There are several conflicts in Edgar Allan Poe's short story "The Tell-Tale Heart." Let's examine them:
The first conflict is both external and internal. The narrator begins the story by asking the reader, "But why will you say that I am mad?" This conflict is external in that the narrator is attempting to convince his audience that he is only ill and not crazy; it is internal in that the narrator is also trying to convince himself of this same thing! This conflict is resolved through the act of telling the story of his madness.
The next conflict is a bit more obvious: the external conflict between the old man, who has the eye of a "vulture," and the narrator, who wishes to kill him. The narrator sneaks into the old man's room every night in order to "plan" (which arguably could be viewed as internal conflict, as well; i.e. "How do I kill him? When?"). This conflict is ultimately resolved when the narrator murders the old man.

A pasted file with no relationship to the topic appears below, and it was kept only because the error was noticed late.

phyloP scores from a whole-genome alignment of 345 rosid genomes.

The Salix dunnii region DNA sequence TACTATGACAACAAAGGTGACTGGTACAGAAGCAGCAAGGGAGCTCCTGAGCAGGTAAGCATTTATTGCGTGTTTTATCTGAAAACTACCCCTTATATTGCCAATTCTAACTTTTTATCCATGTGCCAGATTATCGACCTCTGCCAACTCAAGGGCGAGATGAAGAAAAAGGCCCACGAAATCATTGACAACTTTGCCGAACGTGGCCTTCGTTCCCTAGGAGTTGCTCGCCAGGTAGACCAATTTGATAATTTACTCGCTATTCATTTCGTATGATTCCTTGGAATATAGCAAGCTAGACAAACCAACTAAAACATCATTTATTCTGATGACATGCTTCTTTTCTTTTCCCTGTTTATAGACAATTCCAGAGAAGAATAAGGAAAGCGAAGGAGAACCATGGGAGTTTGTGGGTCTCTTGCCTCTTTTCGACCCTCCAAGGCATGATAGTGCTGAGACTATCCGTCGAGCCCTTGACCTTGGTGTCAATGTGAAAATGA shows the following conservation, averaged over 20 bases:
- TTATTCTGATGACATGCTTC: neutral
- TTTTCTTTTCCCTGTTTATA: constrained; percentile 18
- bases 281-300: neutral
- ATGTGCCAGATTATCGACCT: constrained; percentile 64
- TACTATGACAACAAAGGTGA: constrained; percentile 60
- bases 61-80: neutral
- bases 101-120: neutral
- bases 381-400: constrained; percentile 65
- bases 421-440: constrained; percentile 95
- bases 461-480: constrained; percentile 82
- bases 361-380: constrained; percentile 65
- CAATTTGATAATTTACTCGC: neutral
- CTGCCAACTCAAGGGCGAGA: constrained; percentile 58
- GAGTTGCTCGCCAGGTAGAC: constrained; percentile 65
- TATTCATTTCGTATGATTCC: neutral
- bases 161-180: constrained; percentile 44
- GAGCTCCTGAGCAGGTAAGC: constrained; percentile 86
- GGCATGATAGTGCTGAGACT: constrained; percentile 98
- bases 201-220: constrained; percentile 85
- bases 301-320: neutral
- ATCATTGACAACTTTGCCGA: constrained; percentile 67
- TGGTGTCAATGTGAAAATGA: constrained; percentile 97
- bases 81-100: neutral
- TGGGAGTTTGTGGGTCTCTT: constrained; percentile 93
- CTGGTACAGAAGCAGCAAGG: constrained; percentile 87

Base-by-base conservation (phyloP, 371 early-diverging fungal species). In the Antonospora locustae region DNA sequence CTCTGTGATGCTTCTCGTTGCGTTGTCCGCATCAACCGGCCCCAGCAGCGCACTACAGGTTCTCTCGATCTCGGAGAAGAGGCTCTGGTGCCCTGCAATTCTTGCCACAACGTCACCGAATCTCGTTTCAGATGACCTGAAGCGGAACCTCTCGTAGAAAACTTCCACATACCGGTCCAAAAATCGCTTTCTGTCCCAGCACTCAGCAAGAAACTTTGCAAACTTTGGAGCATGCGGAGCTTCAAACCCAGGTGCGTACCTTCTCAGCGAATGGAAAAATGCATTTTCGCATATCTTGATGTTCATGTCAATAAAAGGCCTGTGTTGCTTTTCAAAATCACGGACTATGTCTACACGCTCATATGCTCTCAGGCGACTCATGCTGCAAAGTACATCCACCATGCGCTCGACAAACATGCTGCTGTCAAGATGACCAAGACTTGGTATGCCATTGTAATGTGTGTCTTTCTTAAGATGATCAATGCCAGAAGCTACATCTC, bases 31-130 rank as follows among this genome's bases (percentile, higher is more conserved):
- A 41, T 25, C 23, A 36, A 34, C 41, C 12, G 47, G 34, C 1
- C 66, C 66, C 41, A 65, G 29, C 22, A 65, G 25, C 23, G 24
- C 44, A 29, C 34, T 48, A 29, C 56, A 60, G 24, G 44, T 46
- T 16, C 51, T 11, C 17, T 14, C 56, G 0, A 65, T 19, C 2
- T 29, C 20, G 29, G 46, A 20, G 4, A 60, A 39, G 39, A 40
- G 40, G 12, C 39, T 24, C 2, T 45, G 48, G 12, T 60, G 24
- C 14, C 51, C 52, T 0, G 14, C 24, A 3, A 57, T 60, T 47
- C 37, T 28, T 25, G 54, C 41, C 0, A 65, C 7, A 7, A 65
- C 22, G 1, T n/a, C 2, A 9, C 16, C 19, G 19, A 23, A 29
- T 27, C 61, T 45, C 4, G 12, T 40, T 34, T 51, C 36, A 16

The final conflict is, once again, both external and internal. The narrator has the external threat of police officers coming to check up on the household after hearing the old man's cry, which poses a certain risk that they might discover the dead body. The internal aspect of this conflict is the persistent beating of the dead heart that the narrator imagines he is hearing from beneath the floorboards. This conflict is resolved by the narrator confessing to the murder since he can no longer stand to listen to the heartbeat.
The main conflict is internal - the narrator vs. his own deteriorating mind. The fact that he does commit the murder, based on nothing but an adverse opinion of the man's eye, and that he then hears the beating of the heart coming through the floor creates the rising action and suspense. The conflict is resolved in the final scene, when the narrator confesses to his actions, and ends the horrific sound of the beating heart.